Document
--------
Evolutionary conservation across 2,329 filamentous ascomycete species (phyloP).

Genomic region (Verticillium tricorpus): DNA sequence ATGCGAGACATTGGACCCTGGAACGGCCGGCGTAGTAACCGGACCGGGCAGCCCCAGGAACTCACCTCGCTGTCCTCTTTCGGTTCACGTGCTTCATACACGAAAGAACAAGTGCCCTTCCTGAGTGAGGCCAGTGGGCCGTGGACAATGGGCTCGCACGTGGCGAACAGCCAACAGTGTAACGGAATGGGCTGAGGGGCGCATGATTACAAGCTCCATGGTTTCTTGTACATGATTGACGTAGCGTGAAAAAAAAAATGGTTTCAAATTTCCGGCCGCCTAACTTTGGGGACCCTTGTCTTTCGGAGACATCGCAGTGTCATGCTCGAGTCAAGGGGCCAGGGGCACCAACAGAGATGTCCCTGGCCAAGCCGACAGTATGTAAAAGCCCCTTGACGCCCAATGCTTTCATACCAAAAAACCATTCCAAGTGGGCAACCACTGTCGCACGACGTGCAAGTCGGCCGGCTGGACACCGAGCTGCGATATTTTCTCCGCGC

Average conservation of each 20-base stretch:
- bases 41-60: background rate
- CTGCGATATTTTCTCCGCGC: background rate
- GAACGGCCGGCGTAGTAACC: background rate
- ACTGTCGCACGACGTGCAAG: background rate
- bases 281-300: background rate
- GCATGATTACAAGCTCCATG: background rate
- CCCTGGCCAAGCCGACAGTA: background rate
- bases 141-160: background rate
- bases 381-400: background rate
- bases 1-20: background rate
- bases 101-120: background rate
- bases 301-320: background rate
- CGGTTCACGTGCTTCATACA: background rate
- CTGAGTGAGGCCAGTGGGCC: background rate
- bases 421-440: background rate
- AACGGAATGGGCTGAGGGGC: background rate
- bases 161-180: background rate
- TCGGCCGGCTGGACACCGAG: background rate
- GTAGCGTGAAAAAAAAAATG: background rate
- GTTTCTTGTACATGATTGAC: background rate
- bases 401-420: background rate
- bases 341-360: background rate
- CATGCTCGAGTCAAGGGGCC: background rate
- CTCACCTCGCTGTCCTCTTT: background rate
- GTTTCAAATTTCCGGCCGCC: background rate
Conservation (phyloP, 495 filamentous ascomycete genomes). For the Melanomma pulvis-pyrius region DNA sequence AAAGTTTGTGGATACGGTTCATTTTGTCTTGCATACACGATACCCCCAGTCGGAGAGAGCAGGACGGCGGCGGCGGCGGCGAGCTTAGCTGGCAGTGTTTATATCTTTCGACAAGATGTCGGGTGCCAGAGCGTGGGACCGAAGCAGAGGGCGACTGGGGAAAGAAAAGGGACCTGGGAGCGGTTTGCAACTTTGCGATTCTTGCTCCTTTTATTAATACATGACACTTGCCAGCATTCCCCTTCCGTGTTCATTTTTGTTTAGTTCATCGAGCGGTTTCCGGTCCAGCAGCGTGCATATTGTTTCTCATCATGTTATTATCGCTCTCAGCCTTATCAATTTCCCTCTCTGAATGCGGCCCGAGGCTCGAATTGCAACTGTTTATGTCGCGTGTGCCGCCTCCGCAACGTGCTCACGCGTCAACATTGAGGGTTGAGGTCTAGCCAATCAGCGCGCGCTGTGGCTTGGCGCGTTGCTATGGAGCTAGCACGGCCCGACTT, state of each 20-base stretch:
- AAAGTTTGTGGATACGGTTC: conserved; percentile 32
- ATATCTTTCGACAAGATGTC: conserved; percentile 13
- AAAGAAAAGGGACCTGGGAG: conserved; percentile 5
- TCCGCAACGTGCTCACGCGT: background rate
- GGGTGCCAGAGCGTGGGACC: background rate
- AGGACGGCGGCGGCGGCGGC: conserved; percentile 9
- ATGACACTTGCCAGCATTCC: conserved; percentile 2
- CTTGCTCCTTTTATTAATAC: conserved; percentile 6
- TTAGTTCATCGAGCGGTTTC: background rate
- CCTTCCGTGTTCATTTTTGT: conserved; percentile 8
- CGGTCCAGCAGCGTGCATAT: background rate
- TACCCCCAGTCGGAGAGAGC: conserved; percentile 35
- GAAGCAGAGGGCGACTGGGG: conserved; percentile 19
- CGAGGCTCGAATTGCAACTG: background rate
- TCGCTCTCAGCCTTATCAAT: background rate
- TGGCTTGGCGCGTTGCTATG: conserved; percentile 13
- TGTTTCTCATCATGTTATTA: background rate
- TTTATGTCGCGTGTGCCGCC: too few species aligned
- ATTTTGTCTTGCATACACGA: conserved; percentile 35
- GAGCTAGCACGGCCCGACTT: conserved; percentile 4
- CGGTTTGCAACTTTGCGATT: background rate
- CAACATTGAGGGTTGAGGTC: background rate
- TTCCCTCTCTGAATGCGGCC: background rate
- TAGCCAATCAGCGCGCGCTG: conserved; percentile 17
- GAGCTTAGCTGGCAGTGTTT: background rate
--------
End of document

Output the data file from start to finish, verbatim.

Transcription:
Evolutionary conservation across 2,329 filamentous ascomycete species (phyloP).

Genomic region (Verticillium tricorpus): DNA sequence ATGCGAGACATTGGACCCTGGAACGGCCGGCGTAGTAACCGGACCGGGCAGCCCCAGGAACTCACCTCGCTGTCCTCTTTCGGTTCACGTGCTTCATACACGAAAGAACAAGTGCCCTTCCTGAGTGAGGCCAGTGGGCCGTGGACAATGGGCTCGCACGTGGCGAACAGCCAACAGTGTAACGGAATGGGCTGAGGGGCGCATGATTACAAGCTCCATGGTTTCTTGTACATGATTGACGTAGCGTGAAAAAAAAAATGGTTTCAAATTTCCGGCCGCCTAACTTTGGGGACCCTTGTCTTTCGGAGACATCGCAGTGTCATGCTCGAGTCAAGGGGCCAGGGGCACCAACAGAGATGTCCCTGGCCAAGCCGACAGTATGTAAAAGCCCCTTGACGCCCAATGCTTTCATACCAAAAAACCATTCCAAGTGGGCAACCACTGTCGCACGACGTGCAAGTCGGCCGGCTGGACACCGAGCTGCGATATTTTCTCCGCGC

Average conservation of each 20-base stretch:
- bases 41-60: background rate
- CTGCGATATTTTCTCCGCGC: background rate
- GAACGGCCGGCGTAGTAACC: background rate
- ACTGTCGCACGACGTGCAAG: background rate
- bases 281-300: background rate
- GCATGATTACAAGCTCCATG: background rate
- CCCTGGCCAAGCCGACAGTA: background rate
- bases 141-160: background rate
- bases 381-400: background rate
- bases 1-20: background rate
- bases 101-120: background rate
- bases 301-320: background rate
- CGGTTCACGTGCTTCATACA: background rate
- CTGAGTGAGGCCAGTGGGCC: background rate
- bases 421-440: background rate
- AACGGAATGGGCTGAGGGGC: background rate
- bases 161-180: background rate
- TCGGCCGGCTGGACACCGAG: background rate
- GTAGCGTGAAAAAAAAAATG: background rate
- GTTTCTTGTACATGATTGAC: background rate
- bases 401-420: background rate
- bases 341-360: background rate
- CATGCTCGAGTCAAGGGGCC: background rate
- CTCACCTCGCTGTCCTCTTT: background rate
- GTTTCAAATTTCCGGCCGCC: background rate
Conservation (phyloP, 495 filamentous ascomycete genomes). For the Melanomma pulvis-pyrius region DNA sequence AAAGTTTGTGGATACGGTTCATTTTGTCTTGCATACACGATACCCCCAGTCGGAGAGAGCAGGACGGCGGCGGCGGCGGCGAGCTTAGCTGGCAGTGTTTATATCTTTCGACAAGATGTCGGGTGCCAGAGCGTGGGACCGAAGCAGAGGGCGACTGGGGAAAGAAAAGGGACCTGGGAGCGGTTTGCAACTTTGCGATTCTTGCTCCTTTTATTAATACATGACACTTGCCAGCATTCCCCTTCCGTGTTCATTTTTGTTTAGTTCATCGAGCGGTTTCCGGTCCAGCAGCGTGCATATTGTTTCTCATCATGTTATTATCGCTCTCAGCCTTATCAATTTCCCTCTCTGAATGCGGCCCGAGGCTCGAATTGCAACTGTTTATGTCGCGTGTGCCGCCTCCGCAACGTGCTCACGCGTCAACATTGAGGGTTGAGGTCTAGCCAATCAGCGCGCGCTGTGGCTTGGCGCGTTGCTATGGAGCTAGCACGGCCCGACTT, state of each 20-base stretch:
- AAAGTTTGTGGATACGGTTC: conserved; percentile 32
- ATATCTTTCGACAAGATGTC: conserved; percentile 13
- AAAGAAAAGGGACCTGGGAG: conserved; percentile 5
- TCCGCAACGTGCTCACGCGT: background rate
- GGGTGCCAGAGCGTGGGACC: background rate
- AGGACGGCGGCGGCGGCGGC: conserved; percentile 9
- ATGACACTTGCCAGCATTCC: conserved; percentile 2
- CTTGCTCCTTTTATTAATAC: conserved; percentile 6
- TTAGTTCATCGAGCGGTTTC: background rate
- CCTTCCGTGTTCATTTTTGT: conserved; percentile 8
- CGGTCCAGCAGCGTGCATAT: background rate
- TACCCCCAGTCGGAGAGAGC: conserved; percentile 35
- GAAGCAGAGGGCGACTGGGG: conserved; percentile 19
- CGAGGCTCGAATTGCAACTG: background rate
- TCGCTCTCAGCCTTATCAAT: background rate
- TGGCTTGGCGCGTTGCTATG: conserved; percentile 13
- TGTTTCTCATCATGTTATTA: background rate
- TTTATGTCGCGTGTGCCGCC: too few species aligned
- ATTTTGTCTTGCATACACGA: conserved; percentile 35
- GAGCTAGCACGGCCCGACTT: conserved; percentile 4
- CGGTTTGCAACTTTGCGATT: background rate
- CAACATTGAGGGTTGAGGTC: background rate
- TTCCCTCTCTGAATGCGGCC: background rate
- TAGCCAATCAGCGCGCGCTG: conserved; percentile 17
- GAGCTTAGCTGGCAGTGTTT: background rate